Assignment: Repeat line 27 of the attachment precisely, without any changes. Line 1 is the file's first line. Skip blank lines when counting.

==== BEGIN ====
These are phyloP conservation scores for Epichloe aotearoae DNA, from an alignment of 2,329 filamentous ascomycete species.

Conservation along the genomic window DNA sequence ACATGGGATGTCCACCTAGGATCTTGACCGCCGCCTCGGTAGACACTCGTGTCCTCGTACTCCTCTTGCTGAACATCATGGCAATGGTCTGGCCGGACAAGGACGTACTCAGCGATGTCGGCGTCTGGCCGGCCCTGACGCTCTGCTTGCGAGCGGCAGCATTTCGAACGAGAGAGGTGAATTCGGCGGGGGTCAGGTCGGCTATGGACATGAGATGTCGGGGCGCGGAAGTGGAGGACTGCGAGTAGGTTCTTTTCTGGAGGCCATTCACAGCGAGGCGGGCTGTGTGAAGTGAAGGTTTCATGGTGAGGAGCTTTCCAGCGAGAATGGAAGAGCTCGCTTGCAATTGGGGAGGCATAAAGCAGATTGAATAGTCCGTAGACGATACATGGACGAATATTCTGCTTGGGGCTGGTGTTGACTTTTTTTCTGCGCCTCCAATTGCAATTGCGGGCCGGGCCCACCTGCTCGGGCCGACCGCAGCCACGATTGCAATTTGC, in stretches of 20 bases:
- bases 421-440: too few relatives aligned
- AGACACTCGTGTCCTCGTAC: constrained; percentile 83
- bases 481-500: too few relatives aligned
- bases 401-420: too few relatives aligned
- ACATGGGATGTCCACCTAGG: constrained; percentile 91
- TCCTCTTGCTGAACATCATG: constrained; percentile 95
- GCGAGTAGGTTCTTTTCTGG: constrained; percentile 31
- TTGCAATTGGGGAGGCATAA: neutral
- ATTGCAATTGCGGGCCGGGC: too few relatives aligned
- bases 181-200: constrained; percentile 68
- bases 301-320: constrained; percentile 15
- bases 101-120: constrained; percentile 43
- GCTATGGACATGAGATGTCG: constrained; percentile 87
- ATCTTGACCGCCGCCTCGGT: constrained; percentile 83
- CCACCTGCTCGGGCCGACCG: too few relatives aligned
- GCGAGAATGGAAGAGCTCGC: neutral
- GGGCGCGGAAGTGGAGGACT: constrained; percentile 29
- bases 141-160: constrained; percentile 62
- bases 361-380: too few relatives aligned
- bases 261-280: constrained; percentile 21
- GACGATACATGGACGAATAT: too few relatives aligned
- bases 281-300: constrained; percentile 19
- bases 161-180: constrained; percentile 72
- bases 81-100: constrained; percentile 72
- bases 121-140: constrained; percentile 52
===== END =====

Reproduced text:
- bases 121-140: constrained; percentile 52